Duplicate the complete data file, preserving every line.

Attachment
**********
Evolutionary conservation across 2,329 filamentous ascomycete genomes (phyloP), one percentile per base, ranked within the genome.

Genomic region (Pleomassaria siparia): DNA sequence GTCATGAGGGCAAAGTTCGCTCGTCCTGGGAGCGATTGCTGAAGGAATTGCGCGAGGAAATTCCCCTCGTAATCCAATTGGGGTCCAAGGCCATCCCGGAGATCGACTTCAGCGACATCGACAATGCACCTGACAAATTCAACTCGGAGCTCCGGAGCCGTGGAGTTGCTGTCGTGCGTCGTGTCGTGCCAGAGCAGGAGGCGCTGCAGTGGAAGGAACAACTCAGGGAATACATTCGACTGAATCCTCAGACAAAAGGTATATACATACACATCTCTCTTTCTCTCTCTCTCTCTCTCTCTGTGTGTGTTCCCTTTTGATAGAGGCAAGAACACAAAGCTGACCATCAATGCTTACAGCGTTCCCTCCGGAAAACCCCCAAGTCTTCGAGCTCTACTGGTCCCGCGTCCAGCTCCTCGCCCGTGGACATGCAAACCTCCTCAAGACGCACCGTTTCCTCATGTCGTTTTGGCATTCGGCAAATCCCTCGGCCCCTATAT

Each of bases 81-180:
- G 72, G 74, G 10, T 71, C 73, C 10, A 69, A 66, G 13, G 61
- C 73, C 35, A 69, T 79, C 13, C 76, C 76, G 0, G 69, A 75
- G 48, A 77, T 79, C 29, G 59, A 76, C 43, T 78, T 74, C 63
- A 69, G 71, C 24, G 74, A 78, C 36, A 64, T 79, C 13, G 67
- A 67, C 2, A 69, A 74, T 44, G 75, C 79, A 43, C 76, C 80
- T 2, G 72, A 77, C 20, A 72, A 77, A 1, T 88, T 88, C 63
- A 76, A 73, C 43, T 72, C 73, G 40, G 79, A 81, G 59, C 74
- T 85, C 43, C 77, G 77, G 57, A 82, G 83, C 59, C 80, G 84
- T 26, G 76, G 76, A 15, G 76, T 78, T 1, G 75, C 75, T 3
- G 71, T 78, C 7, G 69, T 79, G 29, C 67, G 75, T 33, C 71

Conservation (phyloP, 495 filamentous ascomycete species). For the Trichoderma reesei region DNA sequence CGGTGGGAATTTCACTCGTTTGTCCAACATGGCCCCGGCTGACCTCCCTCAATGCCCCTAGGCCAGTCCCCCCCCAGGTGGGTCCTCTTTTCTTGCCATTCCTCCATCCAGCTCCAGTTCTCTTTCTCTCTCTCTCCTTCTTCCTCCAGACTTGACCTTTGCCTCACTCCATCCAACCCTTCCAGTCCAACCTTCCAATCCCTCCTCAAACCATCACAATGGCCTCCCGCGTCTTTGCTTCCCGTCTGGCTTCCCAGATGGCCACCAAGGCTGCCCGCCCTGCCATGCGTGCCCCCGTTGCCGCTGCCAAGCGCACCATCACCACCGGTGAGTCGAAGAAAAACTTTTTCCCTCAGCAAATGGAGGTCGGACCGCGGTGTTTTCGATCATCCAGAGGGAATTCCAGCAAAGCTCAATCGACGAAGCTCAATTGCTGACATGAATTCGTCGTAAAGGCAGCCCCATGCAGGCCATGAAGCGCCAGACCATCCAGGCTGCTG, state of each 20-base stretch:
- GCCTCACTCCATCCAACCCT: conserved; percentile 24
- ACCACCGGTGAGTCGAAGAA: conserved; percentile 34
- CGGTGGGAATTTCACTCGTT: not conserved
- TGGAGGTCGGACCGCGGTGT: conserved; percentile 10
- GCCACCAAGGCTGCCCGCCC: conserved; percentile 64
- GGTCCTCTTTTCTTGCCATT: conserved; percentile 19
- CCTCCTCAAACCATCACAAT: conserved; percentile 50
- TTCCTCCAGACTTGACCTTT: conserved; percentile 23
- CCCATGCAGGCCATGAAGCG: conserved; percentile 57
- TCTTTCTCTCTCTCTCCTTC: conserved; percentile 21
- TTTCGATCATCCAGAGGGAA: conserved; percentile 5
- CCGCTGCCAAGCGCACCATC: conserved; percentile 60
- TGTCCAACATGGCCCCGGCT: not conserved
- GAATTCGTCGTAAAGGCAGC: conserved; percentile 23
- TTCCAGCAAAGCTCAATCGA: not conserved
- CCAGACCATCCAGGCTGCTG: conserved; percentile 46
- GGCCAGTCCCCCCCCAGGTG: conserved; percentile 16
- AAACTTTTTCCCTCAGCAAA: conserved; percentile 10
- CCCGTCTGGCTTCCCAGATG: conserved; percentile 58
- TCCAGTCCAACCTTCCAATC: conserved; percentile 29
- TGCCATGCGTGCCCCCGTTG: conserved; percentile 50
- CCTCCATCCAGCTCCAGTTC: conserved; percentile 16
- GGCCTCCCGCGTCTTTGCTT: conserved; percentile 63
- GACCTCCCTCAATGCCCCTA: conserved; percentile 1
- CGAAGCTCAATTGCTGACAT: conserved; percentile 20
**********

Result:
Evolutionary conservation across 2,329 filamentous ascomycete genomes (phyloP), one percentile per base, ranked within the genome.

Genomic region (Pleomassaria siparia): DNA sequence GTCATGAGGGCAAAGTTCGCTCGTCCTGGGAGCGATTGCTGAAGGAATTGCGCGAGGAAATTCCCCTCGTAATCCAATTGGGGTCCAAGGCCATCCCGGAGATCGACTTCAGCGACATCGACAATGCACCTGACAAATTCAACTCGGAGCTCCGGAGCCGTGGAGTTGCTGTCGTGCGTCGTGTCGTGCCAGAGCAGGAGGCGCTGCAGTGGAAGGAACAACTCAGGGAATACATTCGACTGAATCCTCAGACAAAAGGTATATACATACACATCTCTCTTTCTCTCTCTCTCTCTCTCTCTGTGTGTGTTCCCTTTTGATAGAGGCAAGAACACAAAGCTGACCATCAATGCTTACAGCGTTCCCTCCGGAAAACCCCCAAGTCTTCGAGCTCTACTGGTCCCGCGTCCAGCTCCTCGCCCGTGGACATGCAAACCTCCTCAAGACGCACCGTTTCCTCATGTCGTTTTGGCATTCGGCAAATCCCTCGGCCCCTATAT

Each of bases 81-180:
- G 72, G 74, G 10, T 71, C 73, C 10, A 69, A 66, G 13, G 61
- C 73, C 35, A 69, T 79, C 13, C 76, C 76, G 0, G 69, A 75
- G 48, A 77, T 79, C 29, G 59, A 76, C 43, T 78, T 74, C 63
- A 69, G 71, C 24, G 74, A 78, C 36, A 64, T 79, C 13, G 67
- A 67, C 2, A 69, A 74, T 44, G 75, C 79, A 43, C 76, C 80
- T 2, G 72, A 77, C 20, A 72, A 77, A 1, T 88, T 88, C 63
- A 76, A 73, C 43, T 72, C 73, G 40, G 79, A 81, G 59, C 74
- T 85, C 43, C 77, G 77, G 57, A 82, G 83, C 59, C 80, G 84
- T 26, G 76, G 76, A 15, G 76, T 78, T 1, G 75, C 75, T 3
- G 71, T 78, C 7, G 69, T 79, G 29, C 67, G 75, T 33, C 71

Conservation (phyloP, 495 filamentous ascomycete species). For the Trichoderma reesei region DNA sequence CGGTGGGAATTTCACTCGTTTGTCCAACATGGCCCCGGCTGACCTCCCTCAATGCCCCTAGGCCAGTCCCCCCCCAGGTGGGTCCTCTTTTCTTGCCATTCCTCCATCCAGCTCCAGTTCTCTTTCTCTCTCTCTCCTTCTTCCTCCAGACTTGACCTTTGCCTCACTCCATCCAACCCTTCCAGTCCAACCTTCCAATCCCTCCTCAAACCATCACAATGGCCTCCCGCGTCTTTGCTTCCCGTCTGGCTTCCCAGATGGCCACCAAGGCTGCCCGCCCTGCCATGCGTGCCCCCGTTGCCGCTGCCAAGCGCACCATCACCACCGGTGAGTCGAAGAAAAACTTTTTCCCTCAGCAAATGGAGGTCGGACCGCGGTGTTTTCGATCATCCAGAGGGAATTCCAGCAAAGCTCAATCGACGAAGCTCAATTGCTGACATGAATTCGTCGTAAAGGCAGCCCCATGCAGGCCATGAAGCGCCAGACCATCCAGGCTGCTG, state of each 20-base stretch:
- GCCTCACTCCATCCAACCCT: conserved; percentile 24
- ACCACCGGTGAGTCGAAGAA: conserved; percentile 34
- CGGTGGGAATTTCACTCGTT: not conserved
- TGGAGGTCGGACCGCGGTGT: conserved; percentile 10
- GCCACCAAGGCTGCCCGCCC: conserved; percentile 64
- GGTCCTCTTTTCTTGCCATT: conserved; percentile 19
- CCTCCTCAAACCATCACAAT: conserved; percentile 50
- TTCCTCCAGACTTGACCTTT: conserved; percentile 23
- CCCATGCAGGCCATGAAGCG: conserved; percentile 57
- TCTTTCTCTCTCTCTCCTTC: conserved; percentile 21
- TTTCGATCATCCAGAGGGAA: conserved; percentile 5
- CCGCTGCCAAGCGCACCATC: conserved; percentile 60
- TGTCCAACATGGCCCCGGCT: not conserved
- GAATTCGTCGTAAAGGCAGC: conserved; percentile 23
- TTCCAGCAAAGCTCAATCGA: not conserved
- CCAGACCATCCAGGCTGCTG: conserved; percentile 46
- GGCCAGTCCCCCCCCAGGTG: conserved; percentile 16
- AAACTTTTTCCCTCAGCAAA: conserved; percentile 10
- CCCGTCTGGCTTCCCAGATG: conserved; percentile 58
- TCCAGTCCAACCTTCCAATC: conserved; percentile 29
- TGCCATGCGTGCCCCCGTTG: conserved; percentile 50
- CCTCCATCCAGCTCCAGTTC: conserved; percentile 16
- GGCCTCCCGCGTCTTTGCTT: conserved; percentile 63
- GACCTCCCTCAATGCCCCTA: conserved; percentile 1
- CGAAGCTCAATTGCTGACAT: conserved; percentile 20